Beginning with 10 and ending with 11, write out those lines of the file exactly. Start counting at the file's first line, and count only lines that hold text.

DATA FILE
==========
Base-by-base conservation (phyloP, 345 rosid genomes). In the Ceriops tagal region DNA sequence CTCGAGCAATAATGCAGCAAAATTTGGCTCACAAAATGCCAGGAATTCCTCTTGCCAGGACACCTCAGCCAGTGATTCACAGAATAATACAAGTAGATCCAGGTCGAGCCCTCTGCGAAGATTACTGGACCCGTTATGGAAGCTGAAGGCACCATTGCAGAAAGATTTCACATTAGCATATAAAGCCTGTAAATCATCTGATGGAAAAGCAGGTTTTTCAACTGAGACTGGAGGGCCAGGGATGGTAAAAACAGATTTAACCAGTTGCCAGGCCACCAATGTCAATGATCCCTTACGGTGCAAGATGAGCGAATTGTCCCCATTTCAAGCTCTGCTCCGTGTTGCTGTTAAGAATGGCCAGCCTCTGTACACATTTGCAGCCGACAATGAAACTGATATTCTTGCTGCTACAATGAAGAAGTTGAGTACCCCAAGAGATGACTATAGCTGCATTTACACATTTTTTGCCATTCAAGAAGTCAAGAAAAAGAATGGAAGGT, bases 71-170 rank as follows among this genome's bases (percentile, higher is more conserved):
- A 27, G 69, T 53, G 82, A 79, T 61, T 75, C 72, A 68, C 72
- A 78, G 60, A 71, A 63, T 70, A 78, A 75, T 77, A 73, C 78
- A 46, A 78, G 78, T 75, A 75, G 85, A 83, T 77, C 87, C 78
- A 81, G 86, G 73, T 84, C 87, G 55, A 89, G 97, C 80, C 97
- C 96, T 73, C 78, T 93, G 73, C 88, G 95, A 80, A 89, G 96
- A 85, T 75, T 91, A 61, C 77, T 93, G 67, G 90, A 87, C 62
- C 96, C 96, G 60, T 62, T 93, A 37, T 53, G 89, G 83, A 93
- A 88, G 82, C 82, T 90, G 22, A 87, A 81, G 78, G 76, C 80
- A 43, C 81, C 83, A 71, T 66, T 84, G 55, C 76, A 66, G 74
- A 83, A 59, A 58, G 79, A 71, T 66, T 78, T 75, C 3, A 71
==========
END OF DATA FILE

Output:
- A 43, C 81, C 83, A 71, T 66, T 84, G 55, C 76, A 66, G 74
- A 83, A 59, A 58, G 79, A 71, T 66, T 78, T 75, C 3, A 71